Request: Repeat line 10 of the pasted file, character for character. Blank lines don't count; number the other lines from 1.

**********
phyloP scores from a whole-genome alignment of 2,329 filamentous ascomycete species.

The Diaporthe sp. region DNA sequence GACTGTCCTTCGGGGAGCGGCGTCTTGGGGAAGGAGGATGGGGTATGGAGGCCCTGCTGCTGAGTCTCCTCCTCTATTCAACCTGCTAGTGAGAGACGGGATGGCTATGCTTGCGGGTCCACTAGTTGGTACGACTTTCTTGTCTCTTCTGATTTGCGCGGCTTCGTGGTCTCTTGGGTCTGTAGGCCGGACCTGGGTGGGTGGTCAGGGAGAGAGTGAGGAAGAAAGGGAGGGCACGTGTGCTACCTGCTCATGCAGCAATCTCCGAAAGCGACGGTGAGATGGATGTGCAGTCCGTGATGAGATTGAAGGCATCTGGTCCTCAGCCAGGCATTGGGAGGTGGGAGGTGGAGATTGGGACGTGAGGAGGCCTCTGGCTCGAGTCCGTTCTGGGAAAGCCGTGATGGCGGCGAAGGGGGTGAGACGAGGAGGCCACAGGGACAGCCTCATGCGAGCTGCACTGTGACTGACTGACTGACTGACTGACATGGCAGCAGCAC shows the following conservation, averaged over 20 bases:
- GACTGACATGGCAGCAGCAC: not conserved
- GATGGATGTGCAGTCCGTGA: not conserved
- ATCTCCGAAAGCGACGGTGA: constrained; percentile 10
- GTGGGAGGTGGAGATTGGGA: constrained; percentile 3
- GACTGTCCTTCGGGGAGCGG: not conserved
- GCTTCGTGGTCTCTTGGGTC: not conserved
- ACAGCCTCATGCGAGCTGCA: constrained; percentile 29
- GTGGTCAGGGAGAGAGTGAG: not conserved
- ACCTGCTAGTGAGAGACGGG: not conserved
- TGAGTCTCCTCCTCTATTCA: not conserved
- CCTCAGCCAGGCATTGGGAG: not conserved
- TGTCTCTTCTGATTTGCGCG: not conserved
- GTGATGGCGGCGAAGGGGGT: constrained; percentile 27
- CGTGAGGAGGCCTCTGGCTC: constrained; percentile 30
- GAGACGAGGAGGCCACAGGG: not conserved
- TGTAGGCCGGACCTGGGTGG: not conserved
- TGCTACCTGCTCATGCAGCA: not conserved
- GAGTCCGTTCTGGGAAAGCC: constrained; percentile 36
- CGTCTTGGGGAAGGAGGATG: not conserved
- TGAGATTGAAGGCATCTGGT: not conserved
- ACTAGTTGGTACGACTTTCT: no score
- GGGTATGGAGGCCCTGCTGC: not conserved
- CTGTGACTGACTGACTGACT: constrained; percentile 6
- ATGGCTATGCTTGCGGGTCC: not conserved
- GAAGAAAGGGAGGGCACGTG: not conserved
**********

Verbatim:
- GTGGTCAGGGAGAGAGTGAG: not conserved